Stories of the volcano goddess Pele and her youngest sister Hi iaka, patron of hula, are most familiar as a form of literary colonialism first translated by missionary descendants and others, then co-opted by Hollywood and the tourist industry. But far from quaint tales for amusement, the Pele and Hi iaka literature published between the 1860s and 1930 carried coded political meaning for the Hawaiian people at a time of great upheaval. "Voices of Fire "recovers the lost and often-suppressed significance of this literature, restoring it to its primary place in Hawaiian culture.
Ku ualoha ho omanawanui takes up "mo olelo" (histories, stories, narratives), "mele" (poetry, songs), "oli" (chants), and "hula" (dances) as they were conveyed by dozens of authors over a tumultuous sixty-eight-year period characterized by population collapse, land alienation, economic exploitation, and military occupation. Her examination shows how the Pele and Hi iaka legends acted as a framework for a Native sense of community. Freeing the "mo olelo" and "mele" from colonial stereotypes and misappropriations, V"oices of Fire" establishes a literary "mo ok auhau," or genealogy, that provides a view of the ancestral literature in its indigenous contexts.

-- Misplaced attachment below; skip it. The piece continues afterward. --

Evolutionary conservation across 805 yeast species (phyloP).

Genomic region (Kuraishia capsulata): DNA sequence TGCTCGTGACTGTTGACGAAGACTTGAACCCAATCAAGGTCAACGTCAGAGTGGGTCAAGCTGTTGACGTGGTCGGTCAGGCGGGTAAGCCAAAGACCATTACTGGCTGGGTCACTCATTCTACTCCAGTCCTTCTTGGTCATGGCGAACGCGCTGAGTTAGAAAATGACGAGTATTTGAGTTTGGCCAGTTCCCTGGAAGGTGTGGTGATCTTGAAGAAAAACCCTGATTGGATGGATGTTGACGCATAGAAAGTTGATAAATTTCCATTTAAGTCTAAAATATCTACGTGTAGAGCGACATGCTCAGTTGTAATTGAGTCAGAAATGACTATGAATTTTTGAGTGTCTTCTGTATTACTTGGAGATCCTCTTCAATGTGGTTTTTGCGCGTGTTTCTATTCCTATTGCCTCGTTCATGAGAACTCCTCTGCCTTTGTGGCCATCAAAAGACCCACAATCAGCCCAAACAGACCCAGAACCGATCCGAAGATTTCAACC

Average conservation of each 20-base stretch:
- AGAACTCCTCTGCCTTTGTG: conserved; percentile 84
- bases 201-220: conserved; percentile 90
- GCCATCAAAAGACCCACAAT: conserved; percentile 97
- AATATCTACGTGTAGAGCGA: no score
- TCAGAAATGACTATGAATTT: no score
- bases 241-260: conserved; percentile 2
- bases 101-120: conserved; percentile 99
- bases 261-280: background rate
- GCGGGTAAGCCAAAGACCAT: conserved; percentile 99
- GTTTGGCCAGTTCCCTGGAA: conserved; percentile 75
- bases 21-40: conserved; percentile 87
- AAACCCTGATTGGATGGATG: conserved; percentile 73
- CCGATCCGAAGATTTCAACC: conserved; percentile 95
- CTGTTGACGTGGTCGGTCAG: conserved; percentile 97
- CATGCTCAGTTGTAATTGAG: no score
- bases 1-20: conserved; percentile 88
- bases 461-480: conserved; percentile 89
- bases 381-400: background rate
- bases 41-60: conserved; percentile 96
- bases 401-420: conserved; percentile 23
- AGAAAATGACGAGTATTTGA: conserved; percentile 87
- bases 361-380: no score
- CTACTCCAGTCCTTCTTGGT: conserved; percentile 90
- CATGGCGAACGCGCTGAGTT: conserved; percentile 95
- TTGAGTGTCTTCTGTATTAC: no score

The first book-length analysis of Pele and Hi iaka literature written by a Native Hawaiian scholar, "Voices of Fire" compellingly lays the groundwork for a larger conversation of Native American literary nationalism.